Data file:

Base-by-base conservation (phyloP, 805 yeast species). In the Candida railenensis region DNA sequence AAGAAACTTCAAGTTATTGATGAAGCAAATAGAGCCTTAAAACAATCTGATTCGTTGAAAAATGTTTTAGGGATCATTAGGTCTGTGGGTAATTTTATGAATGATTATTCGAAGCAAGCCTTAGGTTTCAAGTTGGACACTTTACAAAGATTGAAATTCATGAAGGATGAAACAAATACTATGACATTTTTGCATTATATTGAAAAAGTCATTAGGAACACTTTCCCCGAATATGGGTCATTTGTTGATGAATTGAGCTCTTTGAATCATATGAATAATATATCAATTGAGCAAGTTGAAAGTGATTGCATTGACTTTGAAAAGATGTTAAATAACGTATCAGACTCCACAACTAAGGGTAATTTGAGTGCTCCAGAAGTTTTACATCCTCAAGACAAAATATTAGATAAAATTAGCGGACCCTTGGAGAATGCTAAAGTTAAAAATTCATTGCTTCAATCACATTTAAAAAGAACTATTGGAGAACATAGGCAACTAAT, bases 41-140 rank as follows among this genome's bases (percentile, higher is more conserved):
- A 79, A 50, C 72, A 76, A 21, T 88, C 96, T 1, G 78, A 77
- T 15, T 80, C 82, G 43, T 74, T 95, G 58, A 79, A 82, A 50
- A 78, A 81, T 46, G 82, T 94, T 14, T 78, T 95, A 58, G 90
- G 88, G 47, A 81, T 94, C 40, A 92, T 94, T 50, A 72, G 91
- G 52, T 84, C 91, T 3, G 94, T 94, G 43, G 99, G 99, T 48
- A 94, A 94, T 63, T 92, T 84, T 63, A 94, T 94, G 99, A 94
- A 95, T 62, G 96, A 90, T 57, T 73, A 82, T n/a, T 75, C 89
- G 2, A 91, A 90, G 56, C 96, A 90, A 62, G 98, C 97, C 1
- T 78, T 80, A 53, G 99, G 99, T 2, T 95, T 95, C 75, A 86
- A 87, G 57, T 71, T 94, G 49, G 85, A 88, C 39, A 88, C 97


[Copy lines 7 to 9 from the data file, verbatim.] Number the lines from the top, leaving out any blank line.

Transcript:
- A 94, A 94, T 63, T 92, T 84, T 63, A 94, T 94, G 99, A 94
- A 95, T 62, G 96, A 90, T 57, T 73, A 82, T n/a, T 75, C 89
- G 2, A 91, A 90, G 56, C 96, A 90, A 62, G 98, C 97, C 1